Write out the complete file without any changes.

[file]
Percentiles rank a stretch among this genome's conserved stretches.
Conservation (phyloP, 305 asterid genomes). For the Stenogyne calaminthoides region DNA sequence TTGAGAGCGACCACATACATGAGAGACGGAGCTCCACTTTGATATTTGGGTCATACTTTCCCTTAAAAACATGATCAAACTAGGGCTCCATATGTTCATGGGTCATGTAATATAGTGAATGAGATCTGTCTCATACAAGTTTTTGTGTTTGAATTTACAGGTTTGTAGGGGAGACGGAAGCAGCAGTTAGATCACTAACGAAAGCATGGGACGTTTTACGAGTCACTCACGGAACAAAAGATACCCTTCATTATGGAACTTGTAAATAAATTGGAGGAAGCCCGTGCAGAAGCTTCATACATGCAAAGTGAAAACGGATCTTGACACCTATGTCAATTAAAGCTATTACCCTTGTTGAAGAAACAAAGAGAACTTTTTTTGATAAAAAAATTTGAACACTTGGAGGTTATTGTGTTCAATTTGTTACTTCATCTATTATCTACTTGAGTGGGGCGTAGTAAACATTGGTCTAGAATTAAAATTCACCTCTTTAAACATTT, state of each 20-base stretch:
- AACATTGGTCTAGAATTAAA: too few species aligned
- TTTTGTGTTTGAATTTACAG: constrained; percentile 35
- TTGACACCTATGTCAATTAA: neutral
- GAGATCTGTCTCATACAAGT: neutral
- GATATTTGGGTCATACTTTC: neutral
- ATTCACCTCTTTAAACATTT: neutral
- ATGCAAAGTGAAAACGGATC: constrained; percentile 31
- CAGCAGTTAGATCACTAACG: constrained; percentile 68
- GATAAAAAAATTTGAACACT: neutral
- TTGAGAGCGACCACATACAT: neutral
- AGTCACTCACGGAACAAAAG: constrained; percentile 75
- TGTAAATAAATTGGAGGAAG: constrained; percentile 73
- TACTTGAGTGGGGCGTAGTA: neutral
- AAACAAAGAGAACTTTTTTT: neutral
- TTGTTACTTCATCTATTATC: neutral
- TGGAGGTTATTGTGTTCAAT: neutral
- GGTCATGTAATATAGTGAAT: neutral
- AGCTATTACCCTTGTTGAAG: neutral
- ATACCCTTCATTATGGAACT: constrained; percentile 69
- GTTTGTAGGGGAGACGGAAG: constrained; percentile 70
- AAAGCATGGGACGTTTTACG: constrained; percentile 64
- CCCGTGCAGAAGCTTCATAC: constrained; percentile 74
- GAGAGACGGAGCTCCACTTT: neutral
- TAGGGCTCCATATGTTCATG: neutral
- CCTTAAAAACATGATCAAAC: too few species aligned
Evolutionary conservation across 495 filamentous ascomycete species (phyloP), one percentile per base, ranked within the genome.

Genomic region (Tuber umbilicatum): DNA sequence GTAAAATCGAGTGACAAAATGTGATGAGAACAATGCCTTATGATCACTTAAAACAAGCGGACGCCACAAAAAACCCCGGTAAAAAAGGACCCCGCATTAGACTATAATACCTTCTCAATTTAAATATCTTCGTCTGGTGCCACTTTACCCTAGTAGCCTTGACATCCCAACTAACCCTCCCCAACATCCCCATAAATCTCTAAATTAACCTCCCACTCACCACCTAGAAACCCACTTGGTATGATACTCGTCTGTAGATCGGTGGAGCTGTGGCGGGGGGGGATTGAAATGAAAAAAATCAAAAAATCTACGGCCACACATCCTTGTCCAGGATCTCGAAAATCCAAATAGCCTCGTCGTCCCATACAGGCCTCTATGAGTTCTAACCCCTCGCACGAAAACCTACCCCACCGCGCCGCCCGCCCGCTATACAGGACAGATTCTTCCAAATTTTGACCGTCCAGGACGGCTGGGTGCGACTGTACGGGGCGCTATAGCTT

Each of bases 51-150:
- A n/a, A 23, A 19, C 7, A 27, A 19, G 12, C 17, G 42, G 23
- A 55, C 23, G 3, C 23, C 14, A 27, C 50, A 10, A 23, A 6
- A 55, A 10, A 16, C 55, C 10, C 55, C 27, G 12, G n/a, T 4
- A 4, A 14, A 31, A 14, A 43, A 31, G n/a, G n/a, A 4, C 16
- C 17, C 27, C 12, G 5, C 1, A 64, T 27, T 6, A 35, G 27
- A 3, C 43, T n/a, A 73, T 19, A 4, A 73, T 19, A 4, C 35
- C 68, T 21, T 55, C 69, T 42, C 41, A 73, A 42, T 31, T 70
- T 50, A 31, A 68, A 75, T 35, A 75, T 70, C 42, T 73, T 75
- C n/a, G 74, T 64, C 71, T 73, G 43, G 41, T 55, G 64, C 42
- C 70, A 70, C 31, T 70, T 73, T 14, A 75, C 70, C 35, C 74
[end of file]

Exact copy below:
Percentiles rank a stretch among this genome's conserved stretches.
Conservation (phyloP, 305 asterid genomes). For the Stenogyne calaminthoides region DNA sequence TTGAGAGCGACCACATACATGAGAGACGGAGCTCCACTTTGATATTTGGGTCATACTTTCCCTTAAAAACATGATCAAACTAGGGCTCCATATGTTCATGGGTCATGTAATATAGTGAATGAGATCTGTCTCATACAAGTTTTTGTGTTTGAATTTACAGGTTTGTAGGGGAGACGGAAGCAGCAGTTAGATCACTAACGAAAGCATGGGACGTTTTACGAGTCACTCACGGAACAAAAGATACCCTTCATTATGGAACTTGTAAATAAATTGGAGGAAGCCCGTGCAGAAGCTTCATACATGCAAAGTGAAAACGGATCTTGACACCTATGTCAATTAAAGCTATTACCCTTGTTGAAGAAACAAAGAGAACTTTTTTTGATAAAAAAATTTGAACACTTGGAGGTTATTGTGTTCAATTTGTTACTTCATCTATTATCTACTTGAGTGGGGCGTAGTAAACATTGGTCTAGAATTAAAATTCACCTCTTTAAACATTT, state of each 20-base stretch:
- AACATTGGTCTAGAATTAAA: too few species aligned
- TTTTGTGTTTGAATTTACAG: constrained; percentile 35
- TTGACACCTATGTCAATTAA: neutral
- GAGATCTGTCTCATACAAGT: neutral
- GATATTTGGGTCATACTTTC: neutral
- ATTCACCTCTTTAAACATTT: neutral
- ATGCAAAGTGAAAACGGATC: constrained; percentile 31
- CAGCAGTTAGATCACTAACG: constrained; percentile 68
- GATAAAAAAATTTGAACACT: neutral
- TTGAGAGCGACCACATACAT: neutral
- AGTCACTCACGGAACAAAAG: constrained; percentile 75
- TGTAAATAAATTGGAGGAAG: constrained; percentile 73
- TACTTGAGTGGGGCGTAGTA: neutral
- AAACAAAGAGAACTTTTTTT: neutral
- TTGTTACTTCATCTATTATC: neutral
- TGGAGGTTATTGTGTTCAAT: neutral
- GGTCATGTAATATAGTGAAT: neutral
- AGCTATTACCCTTGTTGAAG: neutral
- ATACCCTTCATTATGGAACT: constrained; percentile 69
- GTTTGTAGGGGAGACGGAAG: constrained; percentile 70
- AAAGCATGGGACGTTTTACG: constrained; percentile 64
- CCCGTGCAGAAGCTTCATAC: constrained; percentile 74
- GAGAGACGGAGCTCCACTTT: neutral
- TAGGGCTCCATATGTTCATG: neutral
- CCTTAAAAACATGATCAAAC: too few species aligned
Evolutionary conservation across 495 filamentous ascomycete species (phyloP), one percentile per base, ranked within the genome.

Genomic region (Tuber umbilicatum): DNA sequence GTAAAATCGAGTGACAAAATGTGATGAGAACAATGCCTTATGATCACTTAAAACAAGCGGACGCCACAAAAAACCCCGGTAAAAAAGGACCCCGCATTAGACTATAATACCTTCTCAATTTAAATATCTTCGTCTGGTGCCACTTTACCCTAGTAGCCTTGACATCCCAACTAACCCTCCCCAACATCCCCATAAATCTCTAAATTAACCTCCCACTCACCACCTAGAAACCCACTTGGTATGATACTCGTCTGTAGATCGGTGGAGCTGTGGCGGGGGGGGATTGAAATGAAAAAAATCAAAAAATCTACGGCCACACATCCTTGTCCAGGATCTCGAAAATCCAAATAGCCTCGTCGTCCCATACAGGCCTCTATGAGTTCTAACCCCTCGCACGAAAACCTACCCCACCGCGCCGCCCGCCCGCTATACAGGACAGATTCTTCCAAATTTTGACCGTCCAGGACGGCTGGGTGCGACTGTACGGGGCGCTATAGCTT

Each of bases 51-150:
- A n/a, A 23, A 19, C 7, A 27, A 19, G 12, C 17, G 42, G 23
- A 55, C 23, G 3, C 23, C 14, A 27, C 50, A 10, A 23, A 6
- A 55, A 10, A 16, C 55, C 10, C 55, C 27, G 12, G n/a, T 4
- A 4, A 14, A 31, A 14, A 43, A 31, G n/a, G n/a, A 4, C 16
- C 17, C 27, C 12, G 5, C 1, A 64, T 27, T 6, A 35, G 27
- A 3, C 43, T n/a, A 73, T 19, A 4, A 73, T 19, A 4, C 35
- C 68, T 21, T 55, C 69, T 42, C 41, A 73, A 42, T 31, T 70
- T 50, A 31, A 68, A 75, T 35, A 75, T 70, C 42, T 73, T 75
- C n/a, G 74, T 64, C 71, T 73, G 43, G 41, T 55, G 64, C 42
- C 70, A 70, C 31, T 70, T 73, T 14, A 75, C 70, C 35, C 74